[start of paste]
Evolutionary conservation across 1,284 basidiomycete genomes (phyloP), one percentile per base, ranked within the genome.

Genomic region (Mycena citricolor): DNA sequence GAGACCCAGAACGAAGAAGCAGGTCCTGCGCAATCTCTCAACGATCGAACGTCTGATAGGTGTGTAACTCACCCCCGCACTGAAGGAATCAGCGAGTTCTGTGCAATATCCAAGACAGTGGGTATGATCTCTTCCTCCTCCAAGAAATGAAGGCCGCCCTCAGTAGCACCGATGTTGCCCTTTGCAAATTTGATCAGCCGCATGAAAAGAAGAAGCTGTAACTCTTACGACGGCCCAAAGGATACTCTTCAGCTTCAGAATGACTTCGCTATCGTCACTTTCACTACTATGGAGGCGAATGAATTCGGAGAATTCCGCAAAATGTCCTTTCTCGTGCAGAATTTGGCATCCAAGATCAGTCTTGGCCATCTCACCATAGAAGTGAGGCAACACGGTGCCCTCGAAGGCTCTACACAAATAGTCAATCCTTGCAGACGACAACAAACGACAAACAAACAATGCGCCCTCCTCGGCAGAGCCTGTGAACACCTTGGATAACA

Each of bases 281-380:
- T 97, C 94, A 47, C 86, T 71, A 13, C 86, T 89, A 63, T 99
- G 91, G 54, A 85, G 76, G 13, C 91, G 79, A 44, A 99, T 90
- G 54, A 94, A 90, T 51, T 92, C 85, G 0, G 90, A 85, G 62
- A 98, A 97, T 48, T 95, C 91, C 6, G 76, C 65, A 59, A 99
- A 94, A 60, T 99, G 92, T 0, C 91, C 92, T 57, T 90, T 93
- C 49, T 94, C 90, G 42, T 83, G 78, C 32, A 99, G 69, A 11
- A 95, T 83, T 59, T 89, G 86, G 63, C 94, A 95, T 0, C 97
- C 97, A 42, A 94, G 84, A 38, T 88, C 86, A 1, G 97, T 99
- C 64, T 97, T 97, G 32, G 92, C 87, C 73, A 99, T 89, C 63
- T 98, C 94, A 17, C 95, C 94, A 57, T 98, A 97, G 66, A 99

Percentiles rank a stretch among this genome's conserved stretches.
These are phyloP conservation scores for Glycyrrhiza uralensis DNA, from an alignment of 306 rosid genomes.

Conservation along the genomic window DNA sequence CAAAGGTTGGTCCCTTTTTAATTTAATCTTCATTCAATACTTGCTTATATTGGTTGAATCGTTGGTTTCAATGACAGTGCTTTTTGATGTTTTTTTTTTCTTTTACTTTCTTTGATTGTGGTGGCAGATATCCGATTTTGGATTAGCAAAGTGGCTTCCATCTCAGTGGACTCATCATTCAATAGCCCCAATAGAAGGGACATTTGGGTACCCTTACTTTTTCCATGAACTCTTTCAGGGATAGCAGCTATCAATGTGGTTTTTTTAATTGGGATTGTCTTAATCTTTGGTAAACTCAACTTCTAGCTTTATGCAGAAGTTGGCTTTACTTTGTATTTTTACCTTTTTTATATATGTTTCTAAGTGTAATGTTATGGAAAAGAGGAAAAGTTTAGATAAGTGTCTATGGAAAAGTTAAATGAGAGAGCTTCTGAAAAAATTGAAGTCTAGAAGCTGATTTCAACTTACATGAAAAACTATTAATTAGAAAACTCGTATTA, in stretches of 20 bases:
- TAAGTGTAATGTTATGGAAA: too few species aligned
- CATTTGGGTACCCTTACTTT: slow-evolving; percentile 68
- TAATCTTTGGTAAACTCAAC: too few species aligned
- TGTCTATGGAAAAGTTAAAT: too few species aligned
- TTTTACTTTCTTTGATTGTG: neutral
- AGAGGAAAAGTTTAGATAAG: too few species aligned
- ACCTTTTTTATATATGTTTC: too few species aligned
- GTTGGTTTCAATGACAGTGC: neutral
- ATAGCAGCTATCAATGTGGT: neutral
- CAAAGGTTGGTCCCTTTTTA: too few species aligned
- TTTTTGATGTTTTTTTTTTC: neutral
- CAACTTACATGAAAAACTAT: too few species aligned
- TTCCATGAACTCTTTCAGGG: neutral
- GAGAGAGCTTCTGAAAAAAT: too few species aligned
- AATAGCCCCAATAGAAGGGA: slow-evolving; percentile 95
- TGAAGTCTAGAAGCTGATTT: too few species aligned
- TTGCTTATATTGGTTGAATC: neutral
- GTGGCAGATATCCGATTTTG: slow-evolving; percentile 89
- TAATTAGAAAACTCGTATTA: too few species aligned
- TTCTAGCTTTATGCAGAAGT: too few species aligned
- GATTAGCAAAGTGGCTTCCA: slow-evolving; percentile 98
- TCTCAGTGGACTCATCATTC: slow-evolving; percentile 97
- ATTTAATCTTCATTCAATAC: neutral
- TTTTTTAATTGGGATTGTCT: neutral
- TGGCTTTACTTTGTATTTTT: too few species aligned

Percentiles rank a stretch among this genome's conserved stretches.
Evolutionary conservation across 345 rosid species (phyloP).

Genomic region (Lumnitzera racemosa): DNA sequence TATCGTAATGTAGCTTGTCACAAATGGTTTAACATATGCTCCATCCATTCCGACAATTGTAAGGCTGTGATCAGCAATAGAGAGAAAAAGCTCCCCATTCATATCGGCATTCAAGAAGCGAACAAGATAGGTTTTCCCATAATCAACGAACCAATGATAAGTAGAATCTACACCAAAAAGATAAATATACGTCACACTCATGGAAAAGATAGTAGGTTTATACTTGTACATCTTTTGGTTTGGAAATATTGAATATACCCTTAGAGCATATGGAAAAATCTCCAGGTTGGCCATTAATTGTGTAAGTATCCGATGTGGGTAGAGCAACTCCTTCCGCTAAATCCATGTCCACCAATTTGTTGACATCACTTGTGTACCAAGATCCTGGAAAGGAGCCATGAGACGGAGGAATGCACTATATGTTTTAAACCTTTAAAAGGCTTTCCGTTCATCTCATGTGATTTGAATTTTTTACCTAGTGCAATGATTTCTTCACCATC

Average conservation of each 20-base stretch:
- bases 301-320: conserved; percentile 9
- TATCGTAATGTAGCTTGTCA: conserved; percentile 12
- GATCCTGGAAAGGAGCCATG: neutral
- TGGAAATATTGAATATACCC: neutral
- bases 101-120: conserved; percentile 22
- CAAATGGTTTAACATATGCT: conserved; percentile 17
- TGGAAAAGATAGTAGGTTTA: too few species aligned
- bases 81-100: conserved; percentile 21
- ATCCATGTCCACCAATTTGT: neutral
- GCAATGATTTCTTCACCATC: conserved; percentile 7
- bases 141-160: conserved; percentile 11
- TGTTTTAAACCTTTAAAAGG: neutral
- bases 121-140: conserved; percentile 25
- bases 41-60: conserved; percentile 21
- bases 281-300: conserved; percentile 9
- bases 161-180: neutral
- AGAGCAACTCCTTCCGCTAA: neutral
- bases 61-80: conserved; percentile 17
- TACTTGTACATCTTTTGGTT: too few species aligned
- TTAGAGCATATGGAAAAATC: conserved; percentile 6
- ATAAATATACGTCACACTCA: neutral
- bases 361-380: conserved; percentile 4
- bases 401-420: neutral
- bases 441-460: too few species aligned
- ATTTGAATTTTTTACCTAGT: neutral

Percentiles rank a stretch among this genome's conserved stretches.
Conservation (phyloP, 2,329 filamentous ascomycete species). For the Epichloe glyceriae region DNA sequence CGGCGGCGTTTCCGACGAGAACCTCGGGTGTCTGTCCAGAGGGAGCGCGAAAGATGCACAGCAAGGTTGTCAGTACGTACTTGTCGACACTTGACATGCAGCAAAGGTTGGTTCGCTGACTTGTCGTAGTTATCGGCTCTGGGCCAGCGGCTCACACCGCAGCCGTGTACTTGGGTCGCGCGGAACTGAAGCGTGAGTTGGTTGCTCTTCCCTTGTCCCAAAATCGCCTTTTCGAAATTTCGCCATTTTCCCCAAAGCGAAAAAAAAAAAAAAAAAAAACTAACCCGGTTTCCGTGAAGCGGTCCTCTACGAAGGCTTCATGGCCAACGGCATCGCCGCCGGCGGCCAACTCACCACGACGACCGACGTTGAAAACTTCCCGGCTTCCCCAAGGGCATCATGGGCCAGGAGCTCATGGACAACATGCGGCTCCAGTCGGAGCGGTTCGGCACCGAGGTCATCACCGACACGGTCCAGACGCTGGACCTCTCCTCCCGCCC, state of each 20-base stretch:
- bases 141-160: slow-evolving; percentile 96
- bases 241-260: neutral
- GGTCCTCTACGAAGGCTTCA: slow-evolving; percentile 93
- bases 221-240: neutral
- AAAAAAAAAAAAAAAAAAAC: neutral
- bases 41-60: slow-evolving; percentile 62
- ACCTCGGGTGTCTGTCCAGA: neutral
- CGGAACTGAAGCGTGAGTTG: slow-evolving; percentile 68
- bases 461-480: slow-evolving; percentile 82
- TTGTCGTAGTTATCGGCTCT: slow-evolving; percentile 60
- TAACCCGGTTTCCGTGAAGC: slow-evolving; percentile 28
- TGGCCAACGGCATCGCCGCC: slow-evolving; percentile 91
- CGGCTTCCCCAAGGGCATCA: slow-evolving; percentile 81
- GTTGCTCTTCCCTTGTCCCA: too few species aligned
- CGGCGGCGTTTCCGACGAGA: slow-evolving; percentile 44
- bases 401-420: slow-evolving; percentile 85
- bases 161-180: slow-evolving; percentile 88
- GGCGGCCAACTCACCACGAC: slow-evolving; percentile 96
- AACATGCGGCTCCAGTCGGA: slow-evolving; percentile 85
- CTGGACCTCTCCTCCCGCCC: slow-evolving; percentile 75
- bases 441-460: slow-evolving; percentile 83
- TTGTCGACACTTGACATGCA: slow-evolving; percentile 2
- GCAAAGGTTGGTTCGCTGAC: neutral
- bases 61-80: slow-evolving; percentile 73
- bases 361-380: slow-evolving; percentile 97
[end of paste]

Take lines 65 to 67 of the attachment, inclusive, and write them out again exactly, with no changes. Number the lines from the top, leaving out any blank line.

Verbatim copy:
- TTAGAGCATATGGAAAAATC: conserved; percentile 6
- ATAAATATACGTCACACTCA: neutral
- bases 361-380: conserved; percentile 4